Learning a new skill is a great way of challenging yourself and finding the right person to learn from is hugely important because the way they impart information will help in the learning process. Choose your coach/instructor carefully.

My first roe buck stalk

It was 03:30 am when we travelled to an estate 16 miles west of Perth. There was a mixture of arable and mature woodland, ideal habitat for Roe deer. The soft dawn light was filtered through cloud as drove in through the forests and parked up close to a large potato field. We quietly left the vehicle, and stalked down a track.

Birds and hares

The trees and hedgerow provided us with cover as we looked through our binoculars over the fields and woodland edges for signs of deer. The birds were singing, and three hares sat in the field but no sign of deer. After a while, we backtracked and headed west towards a large open area of old game cover crop. And there, browsing in the cover crop, were two bucks. We stalked closer, crouching down and using the tall grass for cover. After studying the bucks, we selected the bigger of the two. Quickly and quietly, I set up the Tikka T3 .243 rifle on the sticks approximately 90 metres from the deer. As I steadied myself by taking slow, deep breaths, I told myself, ‘focus, this is it!’

Squeeze the trigger

For a split second my focus suddenly skipped onto my years of practising meditation. That’s why the calm state, brought on by controlling my breath, felt familiar had helped me tune-in. My focus snapped back as I looked through the Zeiss Scope. Time seemed to slow down as I patiently watched and waited for the buck to move. Slowly, the buck turned full broadside, Kenneth was standing over my left shoulder, and whispered, ‘take the shot’. I calmly exhaled, held my breath and squeezed the trigger. The buck jumped up, ran a few metres then dropped down. I reloaded, and watched. It was clean, instant shot.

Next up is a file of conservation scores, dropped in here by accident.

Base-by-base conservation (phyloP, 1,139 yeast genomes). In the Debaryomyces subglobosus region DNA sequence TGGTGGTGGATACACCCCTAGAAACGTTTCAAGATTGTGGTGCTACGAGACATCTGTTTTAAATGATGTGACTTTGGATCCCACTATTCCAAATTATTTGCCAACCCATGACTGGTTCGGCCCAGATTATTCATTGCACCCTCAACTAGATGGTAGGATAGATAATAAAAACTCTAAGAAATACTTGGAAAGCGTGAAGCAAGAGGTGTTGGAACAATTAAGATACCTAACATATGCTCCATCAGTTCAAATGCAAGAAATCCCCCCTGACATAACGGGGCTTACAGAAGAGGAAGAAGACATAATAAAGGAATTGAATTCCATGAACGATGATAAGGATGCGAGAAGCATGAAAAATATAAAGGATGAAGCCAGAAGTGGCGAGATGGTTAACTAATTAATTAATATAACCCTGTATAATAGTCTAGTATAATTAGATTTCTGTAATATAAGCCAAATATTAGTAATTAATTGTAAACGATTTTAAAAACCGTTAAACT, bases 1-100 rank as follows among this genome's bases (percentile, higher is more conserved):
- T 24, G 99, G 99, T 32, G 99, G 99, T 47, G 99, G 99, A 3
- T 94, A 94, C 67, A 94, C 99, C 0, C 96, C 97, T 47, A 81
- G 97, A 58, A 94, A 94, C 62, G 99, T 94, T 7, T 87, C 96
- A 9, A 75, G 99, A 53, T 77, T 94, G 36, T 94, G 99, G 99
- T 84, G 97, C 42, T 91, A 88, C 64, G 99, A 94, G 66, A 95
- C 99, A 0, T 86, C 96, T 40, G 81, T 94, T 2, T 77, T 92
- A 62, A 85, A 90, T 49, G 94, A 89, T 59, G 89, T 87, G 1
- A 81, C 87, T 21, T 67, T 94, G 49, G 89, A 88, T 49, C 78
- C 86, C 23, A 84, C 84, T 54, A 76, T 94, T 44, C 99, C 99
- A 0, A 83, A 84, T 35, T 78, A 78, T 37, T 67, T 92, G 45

Perfect cull buck

We waited for ten minutes then headed over to the buck. As I walked through the long grass, a young fawn jumped up from the grass, bleated loudly and took off in the direction of the woods. After a search we found the buck lying in the cover crop. Kenneth touched the eyeball with his stick before the buck was pulled out from the tall nettles. As a mark of respect, I picked some nearby leaves and placed them in the buck’s mouth, we took our hats off, and Kenneth and I shook hands. It was a perfect cull buck with deformed and pointy antlers, no doubt he would have wounded others in a fight. The biting midges encouraged a swift gralloch, and as we carried the buck to the Land Rover it began to rain. Our timing had been perfect.

The butchered venison provided many meals. The mounted head hangs in our sitting room by the fireplace. It is part of my story of how I played my part in the management of the roe deer population. It was an honour to stalk my first Roebuck, I pushed my own boundaries, embraced a new experience, and discovered a love of rifle shooting. Push boundaries go deerstalking.